“I feel one can say with some conviction that no man should willingly leave his home to fight, wound, maim or kill other men about whom he knows little and whom he certainly does not hate. When all men refuse to commit such follies the foundations of a true civilisation will have only just started to be laid.”
- Sam Sutcliffe, circa 1974 (extracted from his Memoir)

Sunday, 30 July 2017

Sam’s detested Captain startles him by offering direct promotion from Lance Corporal to commissioned rank! What should he do? Meanwhile, medical checks carry the threat of imminent posting to the Front…

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Dear all

A hundred years ago this week… The Battle Of Passchendaele (July 31-November 10) began, its importance as an iconic passage of World War 1 accurately reflected by all the current remembrance events and programmes. Clearly, it was controversial from conception to conclusion with British PM Lloyd George and French Chief Of General Staff Foch among its opponents till late in the day and Field Marshall getting the go-ahead from the Cabinet only fours days in advance it seems.
    Prepared by 10 days of artillery bombardment expending 4.25 million shells, the attack by British, Anzac, New Zealand, Canadian and French infantry was initiated via the subsection of the grand plan known as the Battle Of Pilckem (July 31-August 2). The infantry advance, led by a “creeping barrage” south and east of Ypres started early in the morning and gained 2,500-4,000 yards along a 15-mile front, although near Ypres itself the German Army drove the British back – until halted in part by mud, already a torment to all even though the day’s downpour had only started during the afternoon. Hague reported to the Cabinet that British casualties for the three days were low compared to the first day of the Somme at 31,850 – German estimated at about 30,000.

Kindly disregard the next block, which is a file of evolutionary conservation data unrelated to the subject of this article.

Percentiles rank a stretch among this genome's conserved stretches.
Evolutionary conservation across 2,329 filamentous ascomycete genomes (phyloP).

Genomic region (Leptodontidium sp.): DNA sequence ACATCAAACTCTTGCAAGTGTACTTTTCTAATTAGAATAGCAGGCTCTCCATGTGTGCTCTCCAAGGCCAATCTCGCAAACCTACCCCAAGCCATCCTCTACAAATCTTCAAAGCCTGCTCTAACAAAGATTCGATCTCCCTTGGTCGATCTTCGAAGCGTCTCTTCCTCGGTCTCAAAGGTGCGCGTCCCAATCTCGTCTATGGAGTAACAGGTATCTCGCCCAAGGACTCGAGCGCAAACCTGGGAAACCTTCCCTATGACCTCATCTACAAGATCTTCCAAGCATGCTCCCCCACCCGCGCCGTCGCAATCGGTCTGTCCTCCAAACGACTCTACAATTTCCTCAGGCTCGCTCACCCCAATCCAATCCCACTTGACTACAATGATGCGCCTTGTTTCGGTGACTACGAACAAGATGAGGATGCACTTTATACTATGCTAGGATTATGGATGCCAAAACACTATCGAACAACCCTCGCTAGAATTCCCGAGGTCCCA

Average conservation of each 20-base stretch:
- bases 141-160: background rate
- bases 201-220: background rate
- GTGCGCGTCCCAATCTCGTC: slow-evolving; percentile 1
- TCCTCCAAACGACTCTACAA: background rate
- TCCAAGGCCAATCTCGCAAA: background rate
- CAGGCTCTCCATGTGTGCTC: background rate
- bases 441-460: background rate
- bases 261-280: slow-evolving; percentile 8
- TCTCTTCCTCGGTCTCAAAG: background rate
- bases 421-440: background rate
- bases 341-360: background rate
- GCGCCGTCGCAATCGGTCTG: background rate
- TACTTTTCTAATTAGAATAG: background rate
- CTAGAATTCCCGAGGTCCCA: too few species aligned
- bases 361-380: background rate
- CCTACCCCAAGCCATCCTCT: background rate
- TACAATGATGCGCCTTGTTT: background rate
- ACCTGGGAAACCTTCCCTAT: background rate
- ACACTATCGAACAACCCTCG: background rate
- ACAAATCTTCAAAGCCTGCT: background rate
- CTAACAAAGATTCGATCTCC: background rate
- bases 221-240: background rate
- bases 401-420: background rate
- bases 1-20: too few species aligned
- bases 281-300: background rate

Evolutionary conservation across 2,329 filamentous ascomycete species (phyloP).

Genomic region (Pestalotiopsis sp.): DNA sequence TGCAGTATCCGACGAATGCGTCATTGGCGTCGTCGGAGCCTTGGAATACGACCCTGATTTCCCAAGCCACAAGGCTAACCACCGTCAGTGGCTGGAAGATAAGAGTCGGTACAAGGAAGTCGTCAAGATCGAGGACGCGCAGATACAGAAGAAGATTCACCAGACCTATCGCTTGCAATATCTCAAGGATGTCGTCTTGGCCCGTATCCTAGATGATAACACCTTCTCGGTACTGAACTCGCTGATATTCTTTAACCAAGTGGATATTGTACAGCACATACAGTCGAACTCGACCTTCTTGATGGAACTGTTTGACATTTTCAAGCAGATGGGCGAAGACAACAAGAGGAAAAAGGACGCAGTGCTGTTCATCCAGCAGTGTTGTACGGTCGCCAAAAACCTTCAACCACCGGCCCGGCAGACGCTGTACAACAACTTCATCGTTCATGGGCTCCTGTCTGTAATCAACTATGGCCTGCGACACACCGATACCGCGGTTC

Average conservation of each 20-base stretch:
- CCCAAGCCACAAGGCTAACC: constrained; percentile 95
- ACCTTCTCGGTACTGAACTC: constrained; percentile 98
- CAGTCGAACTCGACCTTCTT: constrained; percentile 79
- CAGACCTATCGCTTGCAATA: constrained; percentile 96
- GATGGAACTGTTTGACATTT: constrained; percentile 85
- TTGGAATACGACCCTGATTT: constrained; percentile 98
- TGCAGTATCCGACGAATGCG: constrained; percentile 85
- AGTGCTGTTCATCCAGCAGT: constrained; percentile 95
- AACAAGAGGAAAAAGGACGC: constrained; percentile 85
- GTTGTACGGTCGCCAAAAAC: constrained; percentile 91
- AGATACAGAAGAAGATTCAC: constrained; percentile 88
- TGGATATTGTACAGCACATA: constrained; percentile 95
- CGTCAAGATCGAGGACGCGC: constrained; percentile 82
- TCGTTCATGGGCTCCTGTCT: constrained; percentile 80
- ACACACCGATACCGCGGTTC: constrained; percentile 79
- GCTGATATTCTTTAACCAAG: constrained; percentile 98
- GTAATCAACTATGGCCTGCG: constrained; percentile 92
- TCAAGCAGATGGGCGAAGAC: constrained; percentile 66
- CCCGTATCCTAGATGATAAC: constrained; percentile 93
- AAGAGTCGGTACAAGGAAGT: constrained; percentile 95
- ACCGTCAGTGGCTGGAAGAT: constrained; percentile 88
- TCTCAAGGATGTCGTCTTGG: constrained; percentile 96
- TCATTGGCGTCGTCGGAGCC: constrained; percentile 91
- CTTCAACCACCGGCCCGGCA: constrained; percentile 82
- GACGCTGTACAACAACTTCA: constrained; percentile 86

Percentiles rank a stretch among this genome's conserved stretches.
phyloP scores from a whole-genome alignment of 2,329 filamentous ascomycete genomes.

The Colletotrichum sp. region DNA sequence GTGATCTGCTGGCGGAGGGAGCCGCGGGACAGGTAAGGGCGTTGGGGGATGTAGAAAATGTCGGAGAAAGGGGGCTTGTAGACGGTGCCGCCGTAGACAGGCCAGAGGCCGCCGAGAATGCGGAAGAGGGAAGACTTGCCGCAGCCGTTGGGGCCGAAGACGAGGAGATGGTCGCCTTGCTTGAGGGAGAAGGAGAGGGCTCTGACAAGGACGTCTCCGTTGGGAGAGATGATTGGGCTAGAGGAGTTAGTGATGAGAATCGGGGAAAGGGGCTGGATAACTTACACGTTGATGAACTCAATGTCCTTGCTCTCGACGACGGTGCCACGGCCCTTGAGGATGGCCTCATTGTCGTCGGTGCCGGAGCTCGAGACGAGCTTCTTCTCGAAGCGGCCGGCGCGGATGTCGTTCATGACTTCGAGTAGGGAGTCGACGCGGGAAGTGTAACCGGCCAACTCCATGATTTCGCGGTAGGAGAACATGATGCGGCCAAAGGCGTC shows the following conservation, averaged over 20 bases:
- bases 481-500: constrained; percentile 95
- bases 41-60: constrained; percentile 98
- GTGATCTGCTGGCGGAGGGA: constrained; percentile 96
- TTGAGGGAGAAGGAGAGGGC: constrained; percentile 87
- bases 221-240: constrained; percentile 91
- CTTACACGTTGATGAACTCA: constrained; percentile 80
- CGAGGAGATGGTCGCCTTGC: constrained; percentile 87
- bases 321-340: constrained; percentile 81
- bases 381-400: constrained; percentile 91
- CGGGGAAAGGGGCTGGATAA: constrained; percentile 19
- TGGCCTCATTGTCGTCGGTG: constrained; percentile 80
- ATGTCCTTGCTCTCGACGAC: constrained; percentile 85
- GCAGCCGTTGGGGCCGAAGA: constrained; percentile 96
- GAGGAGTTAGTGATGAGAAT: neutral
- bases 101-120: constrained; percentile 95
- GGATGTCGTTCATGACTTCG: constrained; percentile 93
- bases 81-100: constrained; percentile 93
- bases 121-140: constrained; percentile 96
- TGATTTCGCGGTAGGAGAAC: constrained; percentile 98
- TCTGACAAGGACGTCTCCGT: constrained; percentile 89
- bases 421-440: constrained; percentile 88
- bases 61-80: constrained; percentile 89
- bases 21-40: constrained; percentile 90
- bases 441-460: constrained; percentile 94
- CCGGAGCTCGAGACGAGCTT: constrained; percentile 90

On the Eastern Front, the Russian decline continued. In what is now western Ukraine, then a region known as Bukovina, German and Austrian forces took Zaleszczycki and Sniatin (July 30; western Ukraine now), crossed the river Zbrucz on a 30-mile front (July 31) – resisting a later Russia counterattack (August 4), and reoccupied Czernowitz (3), and Vama (4).
    Meanwhile, down in German East Africa, the Allies pressed on with their effort to push the established colonial power out of this vast territory, driving them back from the River Lugungu (July 30) and setting out towards victory in the unusually extended Battle Of Rumbo (August 2-10; British/Portuguese deaths 386, German 1,500).

[Memoir background: my father, Lance Corporal Sam Sutcliffe from Edmonton, north London, under-age 2/1st Royal Fusiliers volunteer and Gallipoli veteran (Blogs September 20, 2015, to January 3, 2016), had fought on the Somme Front with his second outfit the Kensingtons (Blogs May 15 to September 25, 2016)… until officialdom spotted his real age – 18 on July 6, 1916, legally too young for the battlefield – and told him he could take a break from the fighting until he turned 19. He took up the offer, though with an enduring sense of guilt. By December, 1916, he ended up posted to Harrogate, Yorkshire, and re-allocated again, this time to the Essex Regiment 2/7th Battalion, along with a bunch of other under-age Tommies until such time as they severally became eligible for the trenches again… An interesting year ensued – four months of blizzards, a meningitis scare, special training in various northern locations…]